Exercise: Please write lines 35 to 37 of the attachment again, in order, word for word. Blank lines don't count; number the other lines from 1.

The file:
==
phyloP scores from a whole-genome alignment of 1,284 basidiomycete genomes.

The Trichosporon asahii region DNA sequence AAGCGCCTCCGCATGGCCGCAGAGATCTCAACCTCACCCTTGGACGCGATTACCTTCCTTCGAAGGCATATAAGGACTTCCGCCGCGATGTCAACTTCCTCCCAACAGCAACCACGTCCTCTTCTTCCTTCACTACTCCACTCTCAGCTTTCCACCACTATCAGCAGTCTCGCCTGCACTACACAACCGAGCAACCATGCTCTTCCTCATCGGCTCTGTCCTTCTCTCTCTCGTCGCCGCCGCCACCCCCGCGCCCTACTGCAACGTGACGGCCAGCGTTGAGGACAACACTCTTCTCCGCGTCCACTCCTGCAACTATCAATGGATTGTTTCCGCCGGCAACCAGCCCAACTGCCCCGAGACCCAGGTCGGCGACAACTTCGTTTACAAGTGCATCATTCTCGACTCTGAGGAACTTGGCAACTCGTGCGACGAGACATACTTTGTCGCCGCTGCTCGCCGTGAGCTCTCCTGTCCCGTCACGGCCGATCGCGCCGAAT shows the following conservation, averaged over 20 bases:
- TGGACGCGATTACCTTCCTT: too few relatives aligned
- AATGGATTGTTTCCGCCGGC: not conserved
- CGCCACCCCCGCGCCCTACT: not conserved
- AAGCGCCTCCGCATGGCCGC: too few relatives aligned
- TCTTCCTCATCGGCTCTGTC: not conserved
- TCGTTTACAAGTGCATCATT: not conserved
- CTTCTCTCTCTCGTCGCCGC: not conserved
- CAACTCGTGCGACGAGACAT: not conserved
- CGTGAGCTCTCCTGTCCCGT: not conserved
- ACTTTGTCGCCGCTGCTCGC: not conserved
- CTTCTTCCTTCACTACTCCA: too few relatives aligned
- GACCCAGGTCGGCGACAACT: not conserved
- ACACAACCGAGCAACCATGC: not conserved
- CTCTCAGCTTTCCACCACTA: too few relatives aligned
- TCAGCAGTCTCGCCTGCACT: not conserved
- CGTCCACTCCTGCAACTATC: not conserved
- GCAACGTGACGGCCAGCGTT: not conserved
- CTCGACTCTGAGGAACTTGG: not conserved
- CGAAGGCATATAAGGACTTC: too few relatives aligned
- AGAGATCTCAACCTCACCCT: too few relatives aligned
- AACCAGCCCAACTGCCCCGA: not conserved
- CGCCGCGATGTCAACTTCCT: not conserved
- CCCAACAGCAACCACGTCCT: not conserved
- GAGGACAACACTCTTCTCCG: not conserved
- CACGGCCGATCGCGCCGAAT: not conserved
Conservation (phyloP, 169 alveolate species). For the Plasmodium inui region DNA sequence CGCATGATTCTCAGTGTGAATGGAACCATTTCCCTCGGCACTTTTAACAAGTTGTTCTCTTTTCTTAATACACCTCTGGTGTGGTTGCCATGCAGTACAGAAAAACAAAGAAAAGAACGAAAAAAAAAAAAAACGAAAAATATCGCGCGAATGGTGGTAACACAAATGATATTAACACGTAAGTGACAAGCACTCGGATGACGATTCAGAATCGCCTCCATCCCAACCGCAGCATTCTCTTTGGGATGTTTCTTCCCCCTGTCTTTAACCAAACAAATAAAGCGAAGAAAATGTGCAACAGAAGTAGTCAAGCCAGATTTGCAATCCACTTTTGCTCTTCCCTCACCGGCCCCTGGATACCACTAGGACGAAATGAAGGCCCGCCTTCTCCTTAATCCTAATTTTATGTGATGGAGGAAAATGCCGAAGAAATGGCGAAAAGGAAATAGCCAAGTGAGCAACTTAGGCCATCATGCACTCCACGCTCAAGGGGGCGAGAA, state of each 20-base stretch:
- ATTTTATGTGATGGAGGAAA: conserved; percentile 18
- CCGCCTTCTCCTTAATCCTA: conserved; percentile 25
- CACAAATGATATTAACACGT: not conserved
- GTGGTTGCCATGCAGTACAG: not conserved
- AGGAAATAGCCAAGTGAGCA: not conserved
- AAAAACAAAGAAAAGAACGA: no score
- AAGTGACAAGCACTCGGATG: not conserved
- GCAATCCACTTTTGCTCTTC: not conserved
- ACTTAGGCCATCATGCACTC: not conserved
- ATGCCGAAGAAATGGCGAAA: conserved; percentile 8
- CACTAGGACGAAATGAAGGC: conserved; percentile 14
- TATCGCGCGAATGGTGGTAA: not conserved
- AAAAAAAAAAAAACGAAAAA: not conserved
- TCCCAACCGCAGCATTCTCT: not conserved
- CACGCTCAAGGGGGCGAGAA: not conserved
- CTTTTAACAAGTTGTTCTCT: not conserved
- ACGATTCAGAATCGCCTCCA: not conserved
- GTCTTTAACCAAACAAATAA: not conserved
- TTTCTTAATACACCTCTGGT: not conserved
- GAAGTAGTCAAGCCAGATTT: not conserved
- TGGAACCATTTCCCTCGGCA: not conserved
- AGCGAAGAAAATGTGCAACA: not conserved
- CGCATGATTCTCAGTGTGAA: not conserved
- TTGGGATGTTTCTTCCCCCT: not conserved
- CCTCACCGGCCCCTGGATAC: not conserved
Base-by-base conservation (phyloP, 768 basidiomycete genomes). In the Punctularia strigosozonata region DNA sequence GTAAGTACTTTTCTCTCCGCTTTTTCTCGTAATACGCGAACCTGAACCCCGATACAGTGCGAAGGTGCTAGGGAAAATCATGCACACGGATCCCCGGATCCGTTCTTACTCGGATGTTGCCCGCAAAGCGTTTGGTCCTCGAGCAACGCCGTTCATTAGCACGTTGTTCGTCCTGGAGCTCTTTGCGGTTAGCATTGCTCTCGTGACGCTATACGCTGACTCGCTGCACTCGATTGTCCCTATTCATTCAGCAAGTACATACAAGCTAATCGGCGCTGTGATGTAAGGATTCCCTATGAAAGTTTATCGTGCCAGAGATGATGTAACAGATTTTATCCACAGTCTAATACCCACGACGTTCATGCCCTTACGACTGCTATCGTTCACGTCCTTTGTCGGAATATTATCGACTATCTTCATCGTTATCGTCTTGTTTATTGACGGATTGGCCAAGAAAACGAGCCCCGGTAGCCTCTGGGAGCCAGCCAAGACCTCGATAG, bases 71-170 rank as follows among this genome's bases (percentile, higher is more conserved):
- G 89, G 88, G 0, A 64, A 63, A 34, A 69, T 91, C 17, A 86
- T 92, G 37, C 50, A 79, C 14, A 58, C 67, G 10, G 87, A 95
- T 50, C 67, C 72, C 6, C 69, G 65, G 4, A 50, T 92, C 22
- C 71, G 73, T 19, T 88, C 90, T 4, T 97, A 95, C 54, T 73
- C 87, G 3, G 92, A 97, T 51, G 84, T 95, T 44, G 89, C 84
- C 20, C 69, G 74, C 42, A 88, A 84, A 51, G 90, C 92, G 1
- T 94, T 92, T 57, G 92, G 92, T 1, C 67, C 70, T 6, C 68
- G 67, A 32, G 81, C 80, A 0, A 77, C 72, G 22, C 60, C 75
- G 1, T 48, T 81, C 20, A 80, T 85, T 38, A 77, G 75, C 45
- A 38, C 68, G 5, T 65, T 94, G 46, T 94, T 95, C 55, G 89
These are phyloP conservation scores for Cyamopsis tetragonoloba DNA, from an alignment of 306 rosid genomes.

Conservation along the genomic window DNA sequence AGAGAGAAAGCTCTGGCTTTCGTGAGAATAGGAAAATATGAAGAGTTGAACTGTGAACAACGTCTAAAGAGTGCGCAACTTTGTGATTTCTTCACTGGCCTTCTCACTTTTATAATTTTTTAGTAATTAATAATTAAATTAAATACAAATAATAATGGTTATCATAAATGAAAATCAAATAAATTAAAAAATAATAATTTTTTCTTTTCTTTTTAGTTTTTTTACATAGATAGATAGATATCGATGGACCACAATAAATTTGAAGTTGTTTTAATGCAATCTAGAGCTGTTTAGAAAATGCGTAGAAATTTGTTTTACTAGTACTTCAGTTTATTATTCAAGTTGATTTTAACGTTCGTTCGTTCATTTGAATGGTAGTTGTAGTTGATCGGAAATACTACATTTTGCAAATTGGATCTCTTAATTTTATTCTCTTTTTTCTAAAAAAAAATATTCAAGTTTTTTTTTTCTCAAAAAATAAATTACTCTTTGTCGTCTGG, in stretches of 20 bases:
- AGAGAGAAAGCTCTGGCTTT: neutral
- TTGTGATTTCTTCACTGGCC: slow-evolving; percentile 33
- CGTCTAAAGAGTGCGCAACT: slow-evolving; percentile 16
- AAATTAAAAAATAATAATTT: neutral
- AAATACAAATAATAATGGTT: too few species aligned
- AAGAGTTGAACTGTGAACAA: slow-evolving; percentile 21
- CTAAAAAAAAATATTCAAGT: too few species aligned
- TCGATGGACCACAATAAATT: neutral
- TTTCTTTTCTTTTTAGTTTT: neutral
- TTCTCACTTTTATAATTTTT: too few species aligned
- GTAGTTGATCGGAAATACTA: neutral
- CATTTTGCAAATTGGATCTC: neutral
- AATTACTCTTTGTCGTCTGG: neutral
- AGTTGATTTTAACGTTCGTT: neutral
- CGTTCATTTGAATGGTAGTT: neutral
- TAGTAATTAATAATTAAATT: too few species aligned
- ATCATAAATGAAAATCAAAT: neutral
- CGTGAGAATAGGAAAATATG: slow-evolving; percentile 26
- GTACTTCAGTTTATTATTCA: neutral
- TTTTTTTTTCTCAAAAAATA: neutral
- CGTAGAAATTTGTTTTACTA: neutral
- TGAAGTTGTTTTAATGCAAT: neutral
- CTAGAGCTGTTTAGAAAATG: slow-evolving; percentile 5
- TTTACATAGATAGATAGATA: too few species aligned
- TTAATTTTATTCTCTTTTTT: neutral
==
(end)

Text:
- AAGTGACAAGCACTCGGATG: not conserved
- GCAATCCACTTTTGCTCTTC: not conserved
- ACTTAGGCCATCATGCACTC: not conserved